The development of laws and policies that address the plight of internally displaced people (IDPs) is becoming a global trend. National authorities are increasingly expressing their commitment to implementing the standards set out in the Guiding Principles on Internal Displacement and other supranational instruments through the adoption of national laws, policies, decrees, protocols, strategies and action plans.
In mid-2015, the global protection cluster (GPC) task team on law and policy, co-chaired by the UN Refugee Agency (UNHCR) and the Internal Displacement Monitoring Centre (IDMC), started to collect information on national frameworks relevant to the phenomenon worldwide.
The information gathered so far reveals that countries respond to internal displacement in a variety of ways. Some develop legislation or implement policies that respond to existing and specific situations. Others adopt comprehensive laws and policies that address all aspects. A considerable number of countries are also using the Guiding Principles or the African Union Convention on the Protection and Assistance of Internally Displaced Persons in Africa, commonly known as the Kampala Convention, as points of reference in drafting national laws and policies.
National governments have made positive strides in addressing their IDPs’ assistance and protection needs, but our analysis reveals substantive issues and challenges in terms of law and policy that require their sustained attention.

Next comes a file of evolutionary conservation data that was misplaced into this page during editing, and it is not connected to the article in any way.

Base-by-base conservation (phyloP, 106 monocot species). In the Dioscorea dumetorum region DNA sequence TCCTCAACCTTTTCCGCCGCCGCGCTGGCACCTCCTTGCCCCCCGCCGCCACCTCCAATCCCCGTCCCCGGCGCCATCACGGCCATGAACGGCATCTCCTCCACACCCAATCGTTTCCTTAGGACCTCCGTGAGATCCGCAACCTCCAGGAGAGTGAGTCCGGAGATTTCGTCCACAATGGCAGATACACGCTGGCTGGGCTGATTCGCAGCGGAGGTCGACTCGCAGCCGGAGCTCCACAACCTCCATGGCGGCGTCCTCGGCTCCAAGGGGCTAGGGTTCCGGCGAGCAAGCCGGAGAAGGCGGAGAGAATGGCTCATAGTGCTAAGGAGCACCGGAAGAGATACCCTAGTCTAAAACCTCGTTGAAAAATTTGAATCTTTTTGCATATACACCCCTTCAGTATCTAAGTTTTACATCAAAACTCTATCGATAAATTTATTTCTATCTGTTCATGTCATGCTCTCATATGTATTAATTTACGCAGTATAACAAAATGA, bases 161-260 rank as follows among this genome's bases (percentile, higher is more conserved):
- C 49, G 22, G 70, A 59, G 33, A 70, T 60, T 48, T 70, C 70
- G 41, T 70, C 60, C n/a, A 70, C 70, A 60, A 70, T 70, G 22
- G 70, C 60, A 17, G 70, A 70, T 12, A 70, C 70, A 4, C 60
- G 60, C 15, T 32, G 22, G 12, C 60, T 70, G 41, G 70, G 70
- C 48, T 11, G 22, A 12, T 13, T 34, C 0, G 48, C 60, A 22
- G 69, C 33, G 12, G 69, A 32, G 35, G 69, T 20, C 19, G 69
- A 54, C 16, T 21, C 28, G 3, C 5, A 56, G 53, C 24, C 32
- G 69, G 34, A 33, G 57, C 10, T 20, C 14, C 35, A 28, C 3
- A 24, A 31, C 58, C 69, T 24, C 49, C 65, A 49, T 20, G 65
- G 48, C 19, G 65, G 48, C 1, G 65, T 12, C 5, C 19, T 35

Key gaps include a lack of provisions on assistance for those hosting IDPs, and the adoption of definitions of an IDP and solutions frameworks that are limited in scope, which in turn undermine efforts to address the causes of displacement. Some laws and policies fail to include detailed provisions on implementation and monitoring or the institutional arrangements necessary for doing so.
The absence of specific provisions to facilitate sustainable return, local integration or resettlement is also a common feature, and translating laws and policies into practice has proven a challenge. Structural problems, weak institutions, poor coordination and communication, and a lack of political will, funding and other resources are in many cases obstacles that impede implementation on the ground and mean that, despite adoption of relevant frameworks, in certain situations little difference is still made to the lives of tens of millions of people worldwide.